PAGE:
Under the Radar

'Anchorman' On Repeat With Adam McKay

Anchorman 2: The Legend Continues is out this week on Blu-ray in one of those ridiculously loaded packages that includes over four hours of special features. Director Adam McKay talked to us about how they ended up with so much Anchorman and reflects on why so many people think his movies are funnier the fourth, fifth, twentieth time they watch them.

If you're ranking favorite Will Ferrell movies, McKay's movies with the actor are going to dominate the leaderboard. They followed the original Anchorman with Talladega Nights: The Legend of Ricky Bobby, Step Brothers, The Other Guys and The Campaign, any of which might highjack a Saturday afternoon if you stumble across them while channel-surfing. McKay and Ferrell also started the Funny or Die website, home to many of the Internet's most viral videos. McKay's next movie will be The Big Short, based on he book about the 2008 financial meltdown by Moneyball and The Blind Side author Michael Lewis.

What's the plot of Anchorman 2? Something about Ron Burgundy moving the Channel 4 News Team to NYC to join the staff of a new 24-hour news channel. There's conflict with Ron's wife Veronica, conflict with the other anchors, flute-playing, an extended riff on Ice Castles and another news anchor street brawl with a dizzying number of cameo appearances.


Here's a short list of the extras in the home video release:

  • There's a unrated version that adds 4 minutes of off-color to the theatrical version.
  • There's a commentary track for the unrated version.
  • There's a completely different cut of the movie that features "763 new jokes" culled from the alternate takes that usually get highlighted in the closing credits.
  • There are behind-the-scenes featurettes that detail the RV, dog and shark effects, along with an extended look at how they built the movie's GNN newsroom.
  • There are alternate takes, deleted scenes and gag reels.
  • There's a video of the cast's first table read of the script, which makes the movie seem a lot less improvised than you might expect.

Ron Burgundy & Veronica Corningstone argue custody of their son Walter in a deleted scene from the Blu-ray.

McKay called on his lunch break from the set of Mission Control, an NBC pilot he's directing about the space program in 1962.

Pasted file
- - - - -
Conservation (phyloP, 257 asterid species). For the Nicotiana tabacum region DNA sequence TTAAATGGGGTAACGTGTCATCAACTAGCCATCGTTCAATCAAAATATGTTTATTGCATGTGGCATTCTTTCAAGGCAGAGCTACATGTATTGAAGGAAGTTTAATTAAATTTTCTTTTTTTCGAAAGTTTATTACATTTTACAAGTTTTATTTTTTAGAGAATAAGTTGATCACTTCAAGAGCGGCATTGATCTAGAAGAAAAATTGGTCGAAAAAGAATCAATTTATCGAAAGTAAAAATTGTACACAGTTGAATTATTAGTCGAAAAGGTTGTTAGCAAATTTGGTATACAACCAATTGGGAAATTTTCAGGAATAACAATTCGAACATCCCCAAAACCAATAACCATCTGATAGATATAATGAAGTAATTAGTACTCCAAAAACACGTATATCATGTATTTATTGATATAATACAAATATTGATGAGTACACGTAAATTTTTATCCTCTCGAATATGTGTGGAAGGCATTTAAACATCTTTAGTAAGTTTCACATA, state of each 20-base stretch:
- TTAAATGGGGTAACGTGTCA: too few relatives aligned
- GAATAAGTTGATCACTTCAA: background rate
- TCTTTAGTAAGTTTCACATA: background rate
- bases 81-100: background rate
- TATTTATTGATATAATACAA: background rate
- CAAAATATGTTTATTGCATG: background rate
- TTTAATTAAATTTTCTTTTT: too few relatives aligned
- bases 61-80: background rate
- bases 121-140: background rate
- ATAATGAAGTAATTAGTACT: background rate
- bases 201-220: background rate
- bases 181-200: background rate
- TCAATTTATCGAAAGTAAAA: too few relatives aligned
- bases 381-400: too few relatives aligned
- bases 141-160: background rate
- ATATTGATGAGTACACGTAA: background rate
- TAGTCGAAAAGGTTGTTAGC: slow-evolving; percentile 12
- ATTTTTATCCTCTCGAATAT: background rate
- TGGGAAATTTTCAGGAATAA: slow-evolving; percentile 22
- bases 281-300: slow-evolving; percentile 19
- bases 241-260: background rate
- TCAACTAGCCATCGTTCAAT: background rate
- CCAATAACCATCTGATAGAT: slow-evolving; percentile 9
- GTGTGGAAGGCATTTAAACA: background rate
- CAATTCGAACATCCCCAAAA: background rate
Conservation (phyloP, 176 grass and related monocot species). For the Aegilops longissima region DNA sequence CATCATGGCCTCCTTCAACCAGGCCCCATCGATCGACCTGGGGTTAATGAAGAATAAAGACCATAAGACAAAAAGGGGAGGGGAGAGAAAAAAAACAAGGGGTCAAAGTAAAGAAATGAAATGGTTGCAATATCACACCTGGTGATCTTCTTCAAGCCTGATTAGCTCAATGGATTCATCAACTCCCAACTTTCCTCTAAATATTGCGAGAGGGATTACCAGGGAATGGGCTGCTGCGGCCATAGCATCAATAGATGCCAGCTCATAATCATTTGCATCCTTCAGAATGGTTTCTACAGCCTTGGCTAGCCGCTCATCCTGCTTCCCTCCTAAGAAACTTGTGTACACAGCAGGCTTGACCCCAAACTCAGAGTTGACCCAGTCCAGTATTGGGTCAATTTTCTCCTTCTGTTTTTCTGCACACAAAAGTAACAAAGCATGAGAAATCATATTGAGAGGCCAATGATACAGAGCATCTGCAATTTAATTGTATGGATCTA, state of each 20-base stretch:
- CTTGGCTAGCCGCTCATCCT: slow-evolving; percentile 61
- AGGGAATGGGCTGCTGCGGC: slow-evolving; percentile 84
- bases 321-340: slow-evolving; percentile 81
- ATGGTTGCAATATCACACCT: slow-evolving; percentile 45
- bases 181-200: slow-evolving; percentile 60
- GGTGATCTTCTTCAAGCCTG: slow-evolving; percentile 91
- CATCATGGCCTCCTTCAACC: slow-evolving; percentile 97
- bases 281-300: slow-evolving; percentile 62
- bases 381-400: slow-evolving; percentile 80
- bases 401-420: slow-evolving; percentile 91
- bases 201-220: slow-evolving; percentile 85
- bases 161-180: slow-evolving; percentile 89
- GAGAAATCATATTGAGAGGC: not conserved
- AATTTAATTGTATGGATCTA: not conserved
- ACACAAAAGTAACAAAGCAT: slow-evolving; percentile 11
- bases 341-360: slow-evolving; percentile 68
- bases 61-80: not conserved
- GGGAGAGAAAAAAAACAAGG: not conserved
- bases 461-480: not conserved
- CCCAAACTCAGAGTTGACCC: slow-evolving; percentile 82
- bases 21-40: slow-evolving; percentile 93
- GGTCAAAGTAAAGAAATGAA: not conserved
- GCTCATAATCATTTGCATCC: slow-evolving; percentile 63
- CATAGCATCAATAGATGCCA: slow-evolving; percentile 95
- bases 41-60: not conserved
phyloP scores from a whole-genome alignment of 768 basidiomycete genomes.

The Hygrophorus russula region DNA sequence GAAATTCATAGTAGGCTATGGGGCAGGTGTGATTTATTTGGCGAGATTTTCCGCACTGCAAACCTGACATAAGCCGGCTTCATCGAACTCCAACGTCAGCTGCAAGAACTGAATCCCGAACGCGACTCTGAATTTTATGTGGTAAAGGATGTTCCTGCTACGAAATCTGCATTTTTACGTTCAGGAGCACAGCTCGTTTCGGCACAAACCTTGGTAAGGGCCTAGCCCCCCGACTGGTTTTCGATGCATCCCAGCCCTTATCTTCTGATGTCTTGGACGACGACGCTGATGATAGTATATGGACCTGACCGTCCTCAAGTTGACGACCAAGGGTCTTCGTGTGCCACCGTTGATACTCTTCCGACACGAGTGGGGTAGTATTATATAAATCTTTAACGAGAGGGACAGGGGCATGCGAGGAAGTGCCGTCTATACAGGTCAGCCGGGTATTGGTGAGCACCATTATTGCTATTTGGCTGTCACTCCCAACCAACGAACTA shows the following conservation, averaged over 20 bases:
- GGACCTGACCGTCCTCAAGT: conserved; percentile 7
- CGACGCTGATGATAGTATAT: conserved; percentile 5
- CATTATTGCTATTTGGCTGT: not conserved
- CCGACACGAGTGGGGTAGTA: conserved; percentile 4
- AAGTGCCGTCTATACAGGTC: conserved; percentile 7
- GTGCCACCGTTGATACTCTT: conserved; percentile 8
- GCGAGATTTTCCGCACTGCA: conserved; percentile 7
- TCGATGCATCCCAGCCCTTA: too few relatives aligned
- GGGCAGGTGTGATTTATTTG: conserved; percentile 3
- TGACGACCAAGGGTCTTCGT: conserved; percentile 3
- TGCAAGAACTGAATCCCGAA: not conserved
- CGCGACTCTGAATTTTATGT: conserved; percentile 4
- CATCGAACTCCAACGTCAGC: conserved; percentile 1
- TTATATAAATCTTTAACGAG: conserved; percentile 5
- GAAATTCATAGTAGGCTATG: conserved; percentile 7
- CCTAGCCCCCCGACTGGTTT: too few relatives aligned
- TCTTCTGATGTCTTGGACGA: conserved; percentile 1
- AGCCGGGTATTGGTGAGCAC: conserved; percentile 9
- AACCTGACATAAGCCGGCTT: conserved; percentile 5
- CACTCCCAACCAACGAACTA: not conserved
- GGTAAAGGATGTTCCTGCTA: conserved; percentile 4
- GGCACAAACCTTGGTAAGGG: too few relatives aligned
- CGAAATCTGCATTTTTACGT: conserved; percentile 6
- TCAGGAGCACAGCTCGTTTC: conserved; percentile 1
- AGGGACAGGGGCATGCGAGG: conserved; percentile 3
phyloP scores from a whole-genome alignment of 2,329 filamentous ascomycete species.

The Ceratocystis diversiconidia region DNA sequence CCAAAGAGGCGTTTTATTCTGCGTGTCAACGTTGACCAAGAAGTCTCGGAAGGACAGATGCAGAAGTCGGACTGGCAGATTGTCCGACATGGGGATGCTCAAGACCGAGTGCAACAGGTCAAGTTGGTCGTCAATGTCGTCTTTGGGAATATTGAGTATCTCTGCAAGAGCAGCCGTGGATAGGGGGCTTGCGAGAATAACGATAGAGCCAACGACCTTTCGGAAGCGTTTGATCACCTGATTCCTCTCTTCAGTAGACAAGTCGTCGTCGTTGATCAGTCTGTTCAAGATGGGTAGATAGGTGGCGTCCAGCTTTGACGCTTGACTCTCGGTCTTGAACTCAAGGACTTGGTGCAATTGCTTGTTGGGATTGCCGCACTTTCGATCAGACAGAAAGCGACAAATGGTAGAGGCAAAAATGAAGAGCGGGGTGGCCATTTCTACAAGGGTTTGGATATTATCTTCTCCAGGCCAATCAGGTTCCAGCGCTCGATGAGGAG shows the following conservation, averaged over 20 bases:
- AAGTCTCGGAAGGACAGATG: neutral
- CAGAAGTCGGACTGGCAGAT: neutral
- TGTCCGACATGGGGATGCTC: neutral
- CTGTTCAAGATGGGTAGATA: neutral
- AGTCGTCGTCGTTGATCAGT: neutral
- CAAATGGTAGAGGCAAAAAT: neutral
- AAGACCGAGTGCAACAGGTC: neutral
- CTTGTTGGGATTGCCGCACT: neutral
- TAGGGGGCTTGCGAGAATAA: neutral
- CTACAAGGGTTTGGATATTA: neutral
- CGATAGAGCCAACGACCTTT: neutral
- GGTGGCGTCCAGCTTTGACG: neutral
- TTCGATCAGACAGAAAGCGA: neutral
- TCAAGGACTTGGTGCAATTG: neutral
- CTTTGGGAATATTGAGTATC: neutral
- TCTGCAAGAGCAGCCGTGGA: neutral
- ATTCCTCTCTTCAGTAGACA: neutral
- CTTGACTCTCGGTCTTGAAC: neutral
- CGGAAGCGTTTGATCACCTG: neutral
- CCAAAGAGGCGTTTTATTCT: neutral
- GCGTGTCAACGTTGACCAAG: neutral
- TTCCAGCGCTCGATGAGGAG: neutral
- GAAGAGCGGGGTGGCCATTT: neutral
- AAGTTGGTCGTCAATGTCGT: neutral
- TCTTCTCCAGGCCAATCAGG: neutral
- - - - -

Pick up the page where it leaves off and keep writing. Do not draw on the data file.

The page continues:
I watched the movie again yesterday and enjoyed it even more the second time, which is a pattern with movies you’ve directed. Are you trying to build movies that stand up to repeated viewing?

Well, not consciously. I'm such a movie fan and there are certain movies I watch over and over and over again. And what I always like about them is how dense they are, that there's layers. One of my all-time favorite movies is Diner and, obviously, everyone loves Goodfellas. Movies like that are just so dense.

I think the worlds end up being pretty dense in our movies, whether you like them or not. Part of comes from all the improv and alts we do and the fact that we rewrite our scripts so many times. Even though everyone thinks it's just a big, silly script, we actually work on them a lot.

With every single movie we've done, I've heard from lots and lots of people that the second time they watch it, they like it better than the first time. It's very interesting. Maybe we should start working on the first time viewing a little bit more, but I got to say, I love it because these movies hang around for ten years and that’s the ultimate compliment that people watch these things over and over again.

We had it once again with Anchorman 2, which actually did quite well. We got pretty good reviews and made a nice bundle of money, but, with sequels, you always have people go, “Ah, it's no good.” My response was always, “You don’t know yet. You don’t know until a year and a half from now.” That’s when you really know with all movies, whether they're gonna stick or not.

There's so many surprising movies that I find myself watching over and over again. Tinker, Tailor, Soldier, Spy. Who would have ever guessed I'd watch this movie over and over again? But it's so beautifully made – the design is so incredible and the acting is so good, I've seen that movie like five times. We can only control so much and try and plan so much. And at the end of the day, you don’t really know what a movie is until about a year and a half after it comes out.

At my house, we joke they should have the Oscars for the movies that came out three years ago.

How about it? By the way, that’s really true. Like Goodfellas or all of Scorsese's movies from the 70's and 80's. There's so many films that you realize later were clearly the best movie of that year.